Earnings management is generally perceived as being undesirable from the point of view of investor's and stakeholders'. The underlying concept as capture of this 'undesirable' is that, "it may thwart their efforts to make a correct assessment of the firm's fundamentals and determine the stock's fair value."[  ] Besides, Levitt in 1998 notes that, "the overall consequence of earnings management is the erosion of trust between shareholders and companies and that such trickery is employed to obscure actual financial volatility, thereby masking the true consequences of management's decisions." Loomis (1999) further echoes this viewpoint by stating that, "managers may obscure facts that stakeholders ought to know, leaving them in the dark about the true value of a business." [  ]
In 2008, McNichols and Stubben note that, "earnings management complicates equity valuation as it conceals the company actual performance and masks underlying trends in revenue and earnings growth that help to build expectations of future growth and product demand." Cheng highlights in 2005 that, "earnings are useful because they can capture truthful information relevant in assessing and predicting firm performance." However, Bernard (1995) averred that, "firms' deliberate earnings management activities may introduce errors into earnings and thereby reduce their ability to convey truthful information."
Notwithstanding, it is intrinsic to stress that the objective of financial report is "to provide financial information about the reporting entity that is useful to present and potential investors and creditors in making decisions in their capacity as capital providers."[  ] However, Healy & Wahlen (1999) argue that, "managers use their knowledge about the business and its opportunities to select reporting methods, estimates, and disclosures that might not accurately reflect their firms' underlying economics."
Prior research in this field relieves that, principals use reported accounting earnings for evaluating the firm's performance which consists of two components; a cash component and an accrual component. Thus, it is vital to point out that a major portion of these accruals could be subject to management's discretionary power, and this brings to light management's ability to shift earnings between accounting periods to influence users' perceptions.  However, Leuz et al. stress in 2003 that, "Managers can sometimes use discretionary accruals to increase the informativeness of financial reports."
Investigating the earnings management has been the question of how earnings management affects the information content of earnings. Earnings management may hinder the quality of the earnings information, which in turn reduces the quality of the financial analyses based on earnings figures.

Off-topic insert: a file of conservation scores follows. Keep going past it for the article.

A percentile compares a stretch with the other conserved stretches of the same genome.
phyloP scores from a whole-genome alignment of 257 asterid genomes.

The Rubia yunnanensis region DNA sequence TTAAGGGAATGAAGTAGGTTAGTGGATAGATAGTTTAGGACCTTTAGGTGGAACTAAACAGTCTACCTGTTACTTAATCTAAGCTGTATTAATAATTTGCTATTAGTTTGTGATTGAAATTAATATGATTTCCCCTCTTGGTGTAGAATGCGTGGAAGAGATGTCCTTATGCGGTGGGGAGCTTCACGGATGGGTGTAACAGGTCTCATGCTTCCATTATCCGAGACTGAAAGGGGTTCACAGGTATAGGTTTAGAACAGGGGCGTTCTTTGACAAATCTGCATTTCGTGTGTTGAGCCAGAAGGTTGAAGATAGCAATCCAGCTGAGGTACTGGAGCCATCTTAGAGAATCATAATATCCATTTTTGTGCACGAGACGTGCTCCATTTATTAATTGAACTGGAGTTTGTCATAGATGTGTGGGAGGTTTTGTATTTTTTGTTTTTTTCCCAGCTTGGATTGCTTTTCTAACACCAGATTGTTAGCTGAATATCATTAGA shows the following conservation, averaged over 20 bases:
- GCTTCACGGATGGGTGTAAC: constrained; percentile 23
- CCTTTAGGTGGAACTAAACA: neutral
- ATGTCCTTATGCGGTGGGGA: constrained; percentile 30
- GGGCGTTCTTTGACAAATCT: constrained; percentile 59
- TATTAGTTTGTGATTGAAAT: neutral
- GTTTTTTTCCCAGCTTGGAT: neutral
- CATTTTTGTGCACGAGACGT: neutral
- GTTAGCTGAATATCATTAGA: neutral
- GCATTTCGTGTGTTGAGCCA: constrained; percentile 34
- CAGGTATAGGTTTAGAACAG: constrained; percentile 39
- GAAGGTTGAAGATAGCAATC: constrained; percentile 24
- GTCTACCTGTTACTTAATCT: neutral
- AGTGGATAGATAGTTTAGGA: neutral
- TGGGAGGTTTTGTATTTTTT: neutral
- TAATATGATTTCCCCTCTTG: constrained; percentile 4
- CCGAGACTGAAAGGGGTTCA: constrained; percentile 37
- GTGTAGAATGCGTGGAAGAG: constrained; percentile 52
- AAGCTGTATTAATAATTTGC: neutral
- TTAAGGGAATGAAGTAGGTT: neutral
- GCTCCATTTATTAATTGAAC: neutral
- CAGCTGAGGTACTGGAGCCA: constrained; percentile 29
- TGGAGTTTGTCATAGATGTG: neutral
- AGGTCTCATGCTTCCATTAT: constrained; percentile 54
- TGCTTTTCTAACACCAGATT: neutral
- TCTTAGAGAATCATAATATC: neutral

If earnings management leads to lower quality accounting numbers, then one should expect a negative correlation between an earnings management proxy and other measures of accounting quality.
Because this behavior may have a significant effect on the quality of information provided to investors, the SEC recently is more concerned with earnings management behavior of firms' managers (Healy & Wahlen, 1998).
Earnings management is closely related to the information asymmetry between managers and firm's other interest groups. Scott (1997) sees the earnings management as managers taking advantage of an asymmetry of information with shareholders.
Dye (1998) and Trueman & Titman (1988) show analytically that the existence of information asymmetry between management and shareholders is a necessary condition for earnings management.
Schipper (1989) states that there is information asymmetry between managers and other interest groups and that asymmetry cannot be totally eliminated by changing the contractual agreement.
managerial discretion in financial earnings may lead to information asymmetry about cash flows between inside managers and outside existing and/or potential investors.
As such, earnings management may encourage corporate insiders engage in tunneling activities and/or overinvestment because it makes information about cash flows private to insiders. Increasing borrowing perhaps serves as an external control mechanism mitigating the free cash flow problem since interests must be repaid to avoid default (see, e.g., Jensen (1986) and Jensen and Meckling (1976)). Through reducing agency costs of free cash flow, debt generates positive values for firms with high levels of earnings management. Controlling for deadweight costs of debt, such as bankruptcy costs and agency costs of debt, more earnings management activities increase the demand for using debt as an external control mechanism.